Symbolic net neutrality amendment moves through

A bipartisan budget amendment expressing support for some type of net neutrality rules was unanimously adopted during Thursday evening’s “vote-a-rama” in the Senate.

The measure was entirely ceremonial and non-binding.

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Still, the mere fact that senators of both parties could agree on the idea that there should be some rules in place to protect Internet users represents a partial bridging of the partisan split on the issue, and may offer a flicker of hope to supporters of a compromise piece of legislation.

“Passage of this amendment is a good omen that Congress can come together, on a bipartisan basis, to address uncertainty facing the Internet and consumers,” Senate Commerce Committee head John ThuneJohn Randolph ThuneTelehealth is calling — will Congress pick up? GOP grows tired of being blindsided by Trump Hillicon Valley: Assange faces US charges after arrest | Trump says WikiLeaks 'not my thing' | Uber officially files to go public | Bezos challenges retail rivals on wages | Kremlin tightens its control over internet MORE (R-S.D.), who co-sponsored the measure along with ranking member Bill NelsonClarence (Bill) William NelsonTrump administration renews interest in Florida offshore drilling: report Dem reps say they were denied access to immigrant detention center Ex-House Intel chair: Intel panel is wrong forum to investigate Trump's finances MORE (D-Fla.), said in a statement after the vote. “This amendment underscores that Congress has a role and responsibility to set policy for protecting an open Internet.”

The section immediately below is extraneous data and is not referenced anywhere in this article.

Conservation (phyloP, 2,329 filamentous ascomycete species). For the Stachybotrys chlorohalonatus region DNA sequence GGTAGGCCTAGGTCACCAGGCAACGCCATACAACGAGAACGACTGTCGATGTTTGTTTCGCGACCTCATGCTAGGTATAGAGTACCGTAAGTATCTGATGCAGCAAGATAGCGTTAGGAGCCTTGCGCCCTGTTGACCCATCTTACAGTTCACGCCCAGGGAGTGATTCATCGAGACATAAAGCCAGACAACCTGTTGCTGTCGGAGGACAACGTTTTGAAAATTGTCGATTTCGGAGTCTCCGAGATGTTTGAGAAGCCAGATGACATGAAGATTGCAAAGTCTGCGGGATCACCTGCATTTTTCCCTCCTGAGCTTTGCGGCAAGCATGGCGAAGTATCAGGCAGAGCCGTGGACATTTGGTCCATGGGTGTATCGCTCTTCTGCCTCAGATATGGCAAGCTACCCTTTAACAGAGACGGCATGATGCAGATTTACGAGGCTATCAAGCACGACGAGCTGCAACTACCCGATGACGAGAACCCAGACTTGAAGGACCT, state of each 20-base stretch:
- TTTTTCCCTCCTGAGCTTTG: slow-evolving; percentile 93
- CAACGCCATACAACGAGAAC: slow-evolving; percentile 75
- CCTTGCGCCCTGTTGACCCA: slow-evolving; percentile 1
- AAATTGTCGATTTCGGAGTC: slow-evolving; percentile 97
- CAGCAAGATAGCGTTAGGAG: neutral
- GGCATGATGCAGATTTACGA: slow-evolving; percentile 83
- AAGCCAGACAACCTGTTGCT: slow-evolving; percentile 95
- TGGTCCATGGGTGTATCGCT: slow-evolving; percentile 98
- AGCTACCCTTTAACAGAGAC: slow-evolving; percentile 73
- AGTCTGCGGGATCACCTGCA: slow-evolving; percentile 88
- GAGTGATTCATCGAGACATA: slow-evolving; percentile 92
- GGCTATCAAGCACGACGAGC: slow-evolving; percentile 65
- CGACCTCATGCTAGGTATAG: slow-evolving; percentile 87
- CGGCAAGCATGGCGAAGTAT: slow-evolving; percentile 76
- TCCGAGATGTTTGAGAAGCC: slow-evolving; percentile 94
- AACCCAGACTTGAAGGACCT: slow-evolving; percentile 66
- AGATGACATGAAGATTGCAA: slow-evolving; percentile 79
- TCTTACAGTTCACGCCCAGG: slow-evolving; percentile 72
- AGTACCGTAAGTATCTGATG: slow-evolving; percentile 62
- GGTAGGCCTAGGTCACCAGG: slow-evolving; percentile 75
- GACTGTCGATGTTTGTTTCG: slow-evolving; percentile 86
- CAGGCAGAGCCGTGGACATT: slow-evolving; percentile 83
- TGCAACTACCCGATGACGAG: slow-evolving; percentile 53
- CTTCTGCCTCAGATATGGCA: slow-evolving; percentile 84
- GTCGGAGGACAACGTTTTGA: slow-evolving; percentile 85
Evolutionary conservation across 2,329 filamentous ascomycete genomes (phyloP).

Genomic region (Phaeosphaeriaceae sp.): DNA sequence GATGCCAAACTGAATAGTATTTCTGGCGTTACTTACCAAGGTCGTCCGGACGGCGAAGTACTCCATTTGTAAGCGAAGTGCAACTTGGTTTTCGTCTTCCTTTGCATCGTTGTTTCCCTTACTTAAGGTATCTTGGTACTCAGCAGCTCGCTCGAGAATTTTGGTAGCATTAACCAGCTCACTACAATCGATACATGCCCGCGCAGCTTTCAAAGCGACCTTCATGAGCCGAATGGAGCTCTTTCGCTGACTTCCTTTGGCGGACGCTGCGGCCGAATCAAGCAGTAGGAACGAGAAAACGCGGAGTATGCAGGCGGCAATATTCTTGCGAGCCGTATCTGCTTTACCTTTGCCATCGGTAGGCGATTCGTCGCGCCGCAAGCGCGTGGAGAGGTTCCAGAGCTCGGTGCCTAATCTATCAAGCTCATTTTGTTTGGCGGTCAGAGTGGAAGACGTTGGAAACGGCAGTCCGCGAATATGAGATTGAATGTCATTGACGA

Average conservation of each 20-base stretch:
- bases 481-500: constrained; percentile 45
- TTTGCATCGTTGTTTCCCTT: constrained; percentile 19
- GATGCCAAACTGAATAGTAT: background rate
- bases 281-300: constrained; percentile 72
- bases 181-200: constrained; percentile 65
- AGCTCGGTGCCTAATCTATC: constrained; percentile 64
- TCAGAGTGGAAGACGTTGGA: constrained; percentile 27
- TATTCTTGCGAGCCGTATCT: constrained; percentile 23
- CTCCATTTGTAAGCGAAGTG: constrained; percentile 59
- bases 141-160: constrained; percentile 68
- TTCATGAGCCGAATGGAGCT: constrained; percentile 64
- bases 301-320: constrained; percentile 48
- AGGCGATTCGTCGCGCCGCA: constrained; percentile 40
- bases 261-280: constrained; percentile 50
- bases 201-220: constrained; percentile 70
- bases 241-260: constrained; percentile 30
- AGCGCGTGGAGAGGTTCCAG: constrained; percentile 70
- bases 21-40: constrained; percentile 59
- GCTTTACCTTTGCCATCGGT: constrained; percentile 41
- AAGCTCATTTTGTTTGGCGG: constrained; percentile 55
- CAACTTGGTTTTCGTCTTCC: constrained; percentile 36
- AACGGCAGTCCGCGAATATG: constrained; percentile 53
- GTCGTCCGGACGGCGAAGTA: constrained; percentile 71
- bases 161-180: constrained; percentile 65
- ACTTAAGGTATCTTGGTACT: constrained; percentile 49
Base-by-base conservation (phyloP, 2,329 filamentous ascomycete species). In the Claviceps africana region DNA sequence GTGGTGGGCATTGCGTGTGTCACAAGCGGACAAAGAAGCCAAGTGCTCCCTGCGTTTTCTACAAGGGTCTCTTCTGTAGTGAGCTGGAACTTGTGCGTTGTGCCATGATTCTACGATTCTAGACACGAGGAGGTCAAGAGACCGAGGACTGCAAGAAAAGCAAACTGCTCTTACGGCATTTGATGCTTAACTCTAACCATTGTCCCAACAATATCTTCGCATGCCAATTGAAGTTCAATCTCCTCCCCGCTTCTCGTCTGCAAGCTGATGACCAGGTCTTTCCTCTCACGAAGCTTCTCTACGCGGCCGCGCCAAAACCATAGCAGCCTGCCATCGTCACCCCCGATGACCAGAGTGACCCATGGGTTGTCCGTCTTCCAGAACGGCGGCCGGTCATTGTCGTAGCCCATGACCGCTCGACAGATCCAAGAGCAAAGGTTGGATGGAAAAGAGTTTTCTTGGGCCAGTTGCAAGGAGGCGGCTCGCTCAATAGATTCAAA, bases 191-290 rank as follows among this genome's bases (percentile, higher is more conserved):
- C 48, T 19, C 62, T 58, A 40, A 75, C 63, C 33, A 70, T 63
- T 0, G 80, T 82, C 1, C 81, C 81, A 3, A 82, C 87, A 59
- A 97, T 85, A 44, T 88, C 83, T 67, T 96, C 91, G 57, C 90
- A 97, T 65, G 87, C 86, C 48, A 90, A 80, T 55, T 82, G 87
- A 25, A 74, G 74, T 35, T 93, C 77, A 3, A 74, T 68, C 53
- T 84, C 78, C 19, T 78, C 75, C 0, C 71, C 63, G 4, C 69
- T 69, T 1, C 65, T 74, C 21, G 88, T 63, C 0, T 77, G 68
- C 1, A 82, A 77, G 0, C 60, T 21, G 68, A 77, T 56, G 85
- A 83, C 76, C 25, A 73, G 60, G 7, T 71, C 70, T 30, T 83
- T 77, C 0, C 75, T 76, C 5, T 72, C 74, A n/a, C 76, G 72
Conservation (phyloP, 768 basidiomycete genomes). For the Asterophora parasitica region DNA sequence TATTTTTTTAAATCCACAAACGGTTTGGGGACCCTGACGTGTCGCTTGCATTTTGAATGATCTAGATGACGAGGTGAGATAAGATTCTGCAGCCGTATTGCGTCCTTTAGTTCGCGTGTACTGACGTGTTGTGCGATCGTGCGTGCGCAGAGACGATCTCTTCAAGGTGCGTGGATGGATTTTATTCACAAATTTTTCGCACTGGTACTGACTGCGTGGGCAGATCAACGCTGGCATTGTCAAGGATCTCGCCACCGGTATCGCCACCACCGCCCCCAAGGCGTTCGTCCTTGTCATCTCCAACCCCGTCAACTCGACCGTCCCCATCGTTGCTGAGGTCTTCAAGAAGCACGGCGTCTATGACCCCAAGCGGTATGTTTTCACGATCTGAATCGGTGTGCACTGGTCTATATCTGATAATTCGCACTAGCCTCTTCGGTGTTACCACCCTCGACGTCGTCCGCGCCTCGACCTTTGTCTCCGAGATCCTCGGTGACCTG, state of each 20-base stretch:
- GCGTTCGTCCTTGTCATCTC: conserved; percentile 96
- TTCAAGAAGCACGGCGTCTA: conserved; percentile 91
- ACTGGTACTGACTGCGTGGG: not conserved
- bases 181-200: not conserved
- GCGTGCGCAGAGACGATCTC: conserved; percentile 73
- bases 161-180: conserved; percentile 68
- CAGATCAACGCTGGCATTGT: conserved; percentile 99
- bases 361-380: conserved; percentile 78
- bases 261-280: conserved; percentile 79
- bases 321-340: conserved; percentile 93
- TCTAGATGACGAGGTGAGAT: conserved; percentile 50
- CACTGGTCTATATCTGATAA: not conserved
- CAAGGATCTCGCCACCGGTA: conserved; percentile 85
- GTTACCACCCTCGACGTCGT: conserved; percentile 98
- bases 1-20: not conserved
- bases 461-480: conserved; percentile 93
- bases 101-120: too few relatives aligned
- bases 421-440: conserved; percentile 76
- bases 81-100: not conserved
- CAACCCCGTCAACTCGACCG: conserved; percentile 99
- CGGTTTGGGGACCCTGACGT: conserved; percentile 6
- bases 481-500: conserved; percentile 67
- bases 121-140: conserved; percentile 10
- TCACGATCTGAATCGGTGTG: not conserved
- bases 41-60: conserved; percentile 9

The amendment was included in the manager’s package, which contained dozens of amendments but was approved by voice vote during the marathon Senate session, which lasted until after 3:00 a.m. Friday morning.

The measure called for a deficit-neutral reserve fund “to preserve and protect the open Internet in a manner that provides clear and certain rules” while also protecting consumers, competition and other issues.

It had originally been more critical of the Federal Communications Commission and included a note that any Web protection “does not rely on public utiltiy regulations,” in a reference to the agency’s February rules. Thune modified the text of the amendment in order to win the support of Nelson on Thursday. 

Sen. Mike Lee (R-Utah) had planned an alternate amendment that would have prevented the FCC from reclassifying Web providers to treat them like public utilities, but that never ended up receiving a vote.